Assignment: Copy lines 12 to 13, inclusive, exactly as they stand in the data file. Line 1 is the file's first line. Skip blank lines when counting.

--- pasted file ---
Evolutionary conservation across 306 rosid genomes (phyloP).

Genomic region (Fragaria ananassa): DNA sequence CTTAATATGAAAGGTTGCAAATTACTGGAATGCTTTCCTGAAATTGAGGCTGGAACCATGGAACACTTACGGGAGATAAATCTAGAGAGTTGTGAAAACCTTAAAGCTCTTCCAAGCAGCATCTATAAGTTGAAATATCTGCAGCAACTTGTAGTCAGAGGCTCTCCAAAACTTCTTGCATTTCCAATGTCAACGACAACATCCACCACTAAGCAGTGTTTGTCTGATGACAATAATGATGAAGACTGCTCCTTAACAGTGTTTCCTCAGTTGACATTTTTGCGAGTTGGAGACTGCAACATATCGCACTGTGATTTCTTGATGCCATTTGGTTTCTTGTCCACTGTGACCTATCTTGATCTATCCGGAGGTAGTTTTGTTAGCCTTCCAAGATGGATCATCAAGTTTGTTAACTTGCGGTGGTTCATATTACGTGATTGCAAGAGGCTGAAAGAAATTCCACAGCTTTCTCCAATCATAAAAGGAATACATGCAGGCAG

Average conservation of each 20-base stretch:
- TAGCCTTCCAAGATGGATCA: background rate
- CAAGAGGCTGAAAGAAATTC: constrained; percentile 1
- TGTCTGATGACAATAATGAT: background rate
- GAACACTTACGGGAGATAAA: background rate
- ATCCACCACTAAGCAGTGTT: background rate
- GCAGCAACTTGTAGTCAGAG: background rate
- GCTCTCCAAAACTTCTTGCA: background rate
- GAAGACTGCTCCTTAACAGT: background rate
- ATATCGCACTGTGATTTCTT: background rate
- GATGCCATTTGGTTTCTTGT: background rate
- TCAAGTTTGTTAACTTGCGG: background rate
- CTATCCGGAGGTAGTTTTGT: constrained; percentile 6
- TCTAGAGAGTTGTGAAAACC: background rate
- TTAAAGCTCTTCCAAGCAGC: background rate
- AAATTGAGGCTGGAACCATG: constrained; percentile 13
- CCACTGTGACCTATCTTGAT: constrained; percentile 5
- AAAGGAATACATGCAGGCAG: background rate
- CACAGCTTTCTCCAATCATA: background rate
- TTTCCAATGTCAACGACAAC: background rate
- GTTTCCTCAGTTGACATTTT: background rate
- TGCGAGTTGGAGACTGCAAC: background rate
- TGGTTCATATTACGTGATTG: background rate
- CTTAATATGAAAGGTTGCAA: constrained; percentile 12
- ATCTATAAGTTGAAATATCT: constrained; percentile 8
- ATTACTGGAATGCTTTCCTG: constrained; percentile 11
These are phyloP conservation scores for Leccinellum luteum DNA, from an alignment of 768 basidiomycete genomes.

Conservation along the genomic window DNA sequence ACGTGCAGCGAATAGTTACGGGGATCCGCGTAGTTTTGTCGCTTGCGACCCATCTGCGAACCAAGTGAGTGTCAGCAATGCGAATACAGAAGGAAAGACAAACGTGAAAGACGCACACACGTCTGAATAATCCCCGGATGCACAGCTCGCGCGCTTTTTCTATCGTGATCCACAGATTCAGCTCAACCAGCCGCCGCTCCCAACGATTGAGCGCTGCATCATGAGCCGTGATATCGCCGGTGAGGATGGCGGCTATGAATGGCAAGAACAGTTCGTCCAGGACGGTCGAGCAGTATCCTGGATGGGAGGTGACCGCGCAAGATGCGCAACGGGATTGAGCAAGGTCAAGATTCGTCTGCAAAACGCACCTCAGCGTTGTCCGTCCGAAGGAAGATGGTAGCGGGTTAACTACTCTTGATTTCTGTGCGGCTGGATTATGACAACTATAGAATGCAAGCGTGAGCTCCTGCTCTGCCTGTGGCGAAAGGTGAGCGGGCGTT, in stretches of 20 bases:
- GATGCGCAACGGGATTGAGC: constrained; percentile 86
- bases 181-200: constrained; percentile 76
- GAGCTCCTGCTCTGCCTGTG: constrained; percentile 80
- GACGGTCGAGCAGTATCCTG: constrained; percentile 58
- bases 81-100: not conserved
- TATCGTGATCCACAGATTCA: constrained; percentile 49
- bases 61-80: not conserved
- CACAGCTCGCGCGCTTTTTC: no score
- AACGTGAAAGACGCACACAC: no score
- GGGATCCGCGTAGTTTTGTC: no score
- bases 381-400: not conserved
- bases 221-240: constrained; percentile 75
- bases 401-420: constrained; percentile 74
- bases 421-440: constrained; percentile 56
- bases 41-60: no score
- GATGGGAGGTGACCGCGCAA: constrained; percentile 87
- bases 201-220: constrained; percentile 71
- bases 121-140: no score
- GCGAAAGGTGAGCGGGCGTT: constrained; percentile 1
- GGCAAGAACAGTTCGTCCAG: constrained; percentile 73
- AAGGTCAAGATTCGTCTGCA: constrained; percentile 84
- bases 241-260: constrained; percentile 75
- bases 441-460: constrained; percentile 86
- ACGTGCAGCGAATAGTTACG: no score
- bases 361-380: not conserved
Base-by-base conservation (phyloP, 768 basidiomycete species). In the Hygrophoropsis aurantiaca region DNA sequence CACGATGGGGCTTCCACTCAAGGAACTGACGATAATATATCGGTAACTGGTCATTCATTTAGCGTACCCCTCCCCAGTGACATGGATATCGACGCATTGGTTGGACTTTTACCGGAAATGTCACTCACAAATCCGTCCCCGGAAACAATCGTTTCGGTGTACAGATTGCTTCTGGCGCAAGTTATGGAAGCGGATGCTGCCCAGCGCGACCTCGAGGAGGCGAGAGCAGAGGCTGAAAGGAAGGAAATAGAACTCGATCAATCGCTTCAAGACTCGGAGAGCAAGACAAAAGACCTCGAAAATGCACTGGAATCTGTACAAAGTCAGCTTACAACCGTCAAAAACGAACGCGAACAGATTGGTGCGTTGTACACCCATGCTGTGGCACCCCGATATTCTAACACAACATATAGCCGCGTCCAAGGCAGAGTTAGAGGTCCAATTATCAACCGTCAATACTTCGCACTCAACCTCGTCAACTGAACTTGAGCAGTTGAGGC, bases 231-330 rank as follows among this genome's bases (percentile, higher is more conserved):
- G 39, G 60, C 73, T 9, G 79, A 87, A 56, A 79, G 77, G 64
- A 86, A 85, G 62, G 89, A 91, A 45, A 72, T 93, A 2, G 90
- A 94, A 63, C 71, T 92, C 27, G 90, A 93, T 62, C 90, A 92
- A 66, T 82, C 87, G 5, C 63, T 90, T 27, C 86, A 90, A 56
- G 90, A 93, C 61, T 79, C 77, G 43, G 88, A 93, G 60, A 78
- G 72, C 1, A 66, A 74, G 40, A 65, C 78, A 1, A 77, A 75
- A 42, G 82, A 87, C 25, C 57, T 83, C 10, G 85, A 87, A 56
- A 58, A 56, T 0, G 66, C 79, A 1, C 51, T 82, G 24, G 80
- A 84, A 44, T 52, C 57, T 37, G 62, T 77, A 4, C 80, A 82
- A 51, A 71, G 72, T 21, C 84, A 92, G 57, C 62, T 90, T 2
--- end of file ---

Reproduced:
- ATATCGCACTGTGATTTCTT: background rate
- GATGCCATTTGGTTTCTTGT: background rate